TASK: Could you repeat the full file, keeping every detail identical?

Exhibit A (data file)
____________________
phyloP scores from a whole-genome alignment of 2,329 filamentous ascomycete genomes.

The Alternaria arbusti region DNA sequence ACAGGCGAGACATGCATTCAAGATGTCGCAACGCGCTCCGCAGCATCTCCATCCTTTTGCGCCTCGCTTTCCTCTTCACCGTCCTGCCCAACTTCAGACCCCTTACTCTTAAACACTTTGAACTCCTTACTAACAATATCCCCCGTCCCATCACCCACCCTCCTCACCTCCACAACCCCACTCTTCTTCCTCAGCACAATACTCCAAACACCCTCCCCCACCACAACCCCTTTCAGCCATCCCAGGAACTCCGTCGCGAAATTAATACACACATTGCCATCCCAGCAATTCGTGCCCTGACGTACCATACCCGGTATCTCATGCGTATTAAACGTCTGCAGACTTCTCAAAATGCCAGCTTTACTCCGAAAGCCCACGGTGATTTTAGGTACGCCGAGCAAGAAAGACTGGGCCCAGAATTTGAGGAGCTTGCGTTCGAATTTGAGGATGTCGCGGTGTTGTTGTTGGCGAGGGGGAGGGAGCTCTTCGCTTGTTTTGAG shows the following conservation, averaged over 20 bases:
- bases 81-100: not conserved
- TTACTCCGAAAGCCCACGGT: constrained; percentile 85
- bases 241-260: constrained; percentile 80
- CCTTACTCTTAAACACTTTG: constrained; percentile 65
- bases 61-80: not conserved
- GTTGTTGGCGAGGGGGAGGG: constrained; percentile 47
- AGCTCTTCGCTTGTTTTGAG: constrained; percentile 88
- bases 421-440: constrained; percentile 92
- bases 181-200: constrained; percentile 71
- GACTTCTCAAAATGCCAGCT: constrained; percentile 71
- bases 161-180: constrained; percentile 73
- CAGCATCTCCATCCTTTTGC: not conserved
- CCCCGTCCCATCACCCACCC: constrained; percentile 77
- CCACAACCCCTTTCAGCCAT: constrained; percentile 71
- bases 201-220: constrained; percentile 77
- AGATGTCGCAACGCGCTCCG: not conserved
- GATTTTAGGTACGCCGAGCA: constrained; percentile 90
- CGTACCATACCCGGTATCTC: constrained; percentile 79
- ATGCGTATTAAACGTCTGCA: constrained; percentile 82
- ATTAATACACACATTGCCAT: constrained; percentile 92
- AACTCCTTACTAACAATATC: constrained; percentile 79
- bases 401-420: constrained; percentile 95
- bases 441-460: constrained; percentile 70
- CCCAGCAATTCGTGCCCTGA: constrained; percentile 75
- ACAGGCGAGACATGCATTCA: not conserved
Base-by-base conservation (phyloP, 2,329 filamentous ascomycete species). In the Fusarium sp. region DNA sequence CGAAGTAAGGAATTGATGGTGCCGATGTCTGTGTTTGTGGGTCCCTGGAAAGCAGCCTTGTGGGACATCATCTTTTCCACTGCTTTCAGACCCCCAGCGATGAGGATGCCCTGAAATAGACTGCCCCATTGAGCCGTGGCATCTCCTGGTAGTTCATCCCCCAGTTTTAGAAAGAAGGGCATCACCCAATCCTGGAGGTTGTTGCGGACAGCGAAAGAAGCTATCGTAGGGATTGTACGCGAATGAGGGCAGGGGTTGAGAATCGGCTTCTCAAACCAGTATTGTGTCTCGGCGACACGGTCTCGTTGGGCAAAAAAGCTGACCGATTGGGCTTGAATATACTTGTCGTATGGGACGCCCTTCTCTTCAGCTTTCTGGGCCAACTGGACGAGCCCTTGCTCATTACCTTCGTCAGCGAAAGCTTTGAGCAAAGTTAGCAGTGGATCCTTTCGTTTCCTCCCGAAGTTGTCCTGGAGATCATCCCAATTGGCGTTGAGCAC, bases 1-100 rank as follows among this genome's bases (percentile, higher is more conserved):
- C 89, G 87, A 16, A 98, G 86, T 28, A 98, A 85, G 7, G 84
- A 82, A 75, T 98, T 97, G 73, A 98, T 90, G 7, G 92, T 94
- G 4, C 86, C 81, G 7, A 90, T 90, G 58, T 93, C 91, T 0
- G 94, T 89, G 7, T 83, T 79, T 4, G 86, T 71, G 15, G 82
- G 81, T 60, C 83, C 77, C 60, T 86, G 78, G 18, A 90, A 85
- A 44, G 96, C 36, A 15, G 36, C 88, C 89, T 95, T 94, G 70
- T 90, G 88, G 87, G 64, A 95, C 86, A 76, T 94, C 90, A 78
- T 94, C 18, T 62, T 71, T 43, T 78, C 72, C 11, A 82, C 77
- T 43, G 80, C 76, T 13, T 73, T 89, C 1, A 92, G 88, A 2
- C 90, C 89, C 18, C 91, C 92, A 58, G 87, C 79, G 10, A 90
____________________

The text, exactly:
phyloP scores from a whole-genome alignment of 2,329 filamentous ascomycete genomes.

The Alternaria arbusti region DNA sequence ACAGGCGAGACATGCATTCAAGATGTCGCAACGCGCTCCGCAGCATCTCCATCCTTTTGCGCCTCGCTTTCCTCTTCACCGTCCTGCCCAACTTCAGACCCCTTACTCTTAAACACTTTGAACTCCTTACTAACAATATCCCCCGTCCCATCACCCACCCTCCTCACCTCCACAACCCCACTCTTCTTCCTCAGCACAATACTCCAAACACCCTCCCCCACCACAACCCCTTTCAGCCATCCCAGGAACTCCGTCGCGAAATTAATACACACATTGCCATCCCAGCAATTCGTGCCCTGACGTACCATACCCGGTATCTCATGCGTATTAAACGTCTGCAGACTTCTCAAAATGCCAGCTTTACTCCGAAAGCCCACGGTGATTTTAGGTACGCCGAGCAAGAAAGACTGGGCCCAGAATTTGAGGAGCTTGCGTTCGAATTTGAGGATGTCGCGGTGTTGTTGTTGGCGAGGGGGAGGGAGCTCTTCGCTTGTTTTGAG shows the following conservation, averaged over 20 bases:
- bases 81-100: not conserved
- TTACTCCGAAAGCCCACGGT: constrained; percentile 85
- bases 241-260: constrained; percentile 80
- CCTTACTCTTAAACACTTTG: constrained; percentile 65
- bases 61-80: not conserved
- GTTGTTGGCGAGGGGGAGGG: constrained; percentile 47
- AGCTCTTCGCTTGTTTTGAG: constrained; percentile 88
- bases 421-440: constrained; percentile 92
- bases 181-200: constrained; percentile 71
- GACTTCTCAAAATGCCAGCT: constrained; percentile 71
- bases 161-180: constrained; percentile 73
- CAGCATCTCCATCCTTTTGC: not conserved
- CCCCGTCCCATCACCCACCC: constrained; percentile 77
- CCACAACCCCTTTCAGCCAT: constrained; percentile 71
- bases 201-220: constrained; percentile 77
- AGATGTCGCAACGCGCTCCG: not conserved
- GATTTTAGGTACGCCGAGCA: constrained; percentile 90
- CGTACCATACCCGGTATCTC: constrained; percentile 79
- ATGCGTATTAAACGTCTGCA: constrained; percentile 82
- ATTAATACACACATTGCCAT: constrained; percentile 92
- AACTCCTTACTAACAATATC: constrained; percentile 79
- bases 401-420: constrained; percentile 95
- bases 441-460: constrained; percentile 70
- CCCAGCAATTCGTGCCCTGA: constrained; percentile 75
- ACAGGCGAGACATGCATTCA: not conserved
Base-by-base conservation (phyloP, 2,329 filamentous ascomycete species). In the Fusarium sp. region DNA sequence CGAAGTAAGGAATTGATGGTGCCGATGTCTGTGTTTGTGGGTCCCTGGAAAGCAGCCTTGTGGGACATCATCTTTTCCACTGCTTTCAGACCCCCAGCGATGAGGATGCCCTGAAATAGACTGCCCCATTGAGCCGTGGCATCTCCTGGTAGTTCATCCCCCAGTTTTAGAAAGAAGGGCATCACCCAATCCTGGAGGTTGTTGCGGACAGCGAAAGAAGCTATCGTAGGGATTGTACGCGAATGAGGGCAGGGGTTGAGAATCGGCTTCTCAAACCAGTATTGTGTCTCGGCGACACGGTCTCGTTGGGCAAAAAAGCTGACCGATTGGGCTTGAATATACTTGTCGTATGGGACGCCCTTCTCTTCAGCTTTCTGGGCCAACTGGACGAGCCCTTGCTCATTACCTTCGTCAGCGAAAGCTTTGAGCAAAGTTAGCAGTGGATCCTTTCGTTTCCTCCCGAAGTTGTCCTGGAGATCATCCCAATTGGCGTTGAGCAC, bases 1-100 rank as follows among this genome's bases (percentile, higher is more conserved):
- C 89, G 87, A 16, A 98, G 86, T 28, A 98, A 85, G 7, G 84
- A 82, A 75, T 98, T 97, G 73, A 98, T 90, G 7, G 92, T 94
- G 4, C 86, C 81, G 7, A 90, T 90, G 58, T 93, C 91, T 0
- G 94, T 89, G 7, T 83, T 79, T 4, G 86, T 71, G 15, G 82
- G 81, T 60, C 83, C 77, C 60, T 86, G 78, G 18, A 90, A 85
- A 44, G 96, C 36, A 15, G 36, C 88, C 89, T 95, T 94, G 70
- T 90, G 88, G 87, G 64, A 95, C 86, A 76, T 94, C 90, A 78
- T 94, C 18, T 62, T 71, T 43, T 78, C 72, C 11, A 82, C 77
- T 43, G 80, C 76, T 13, T 73, T 89, C 1, A 92, G 88, A 2
- C 90, C 89, C 18, C 91, C 92, A 58, G 87, C 79, G 10, A 90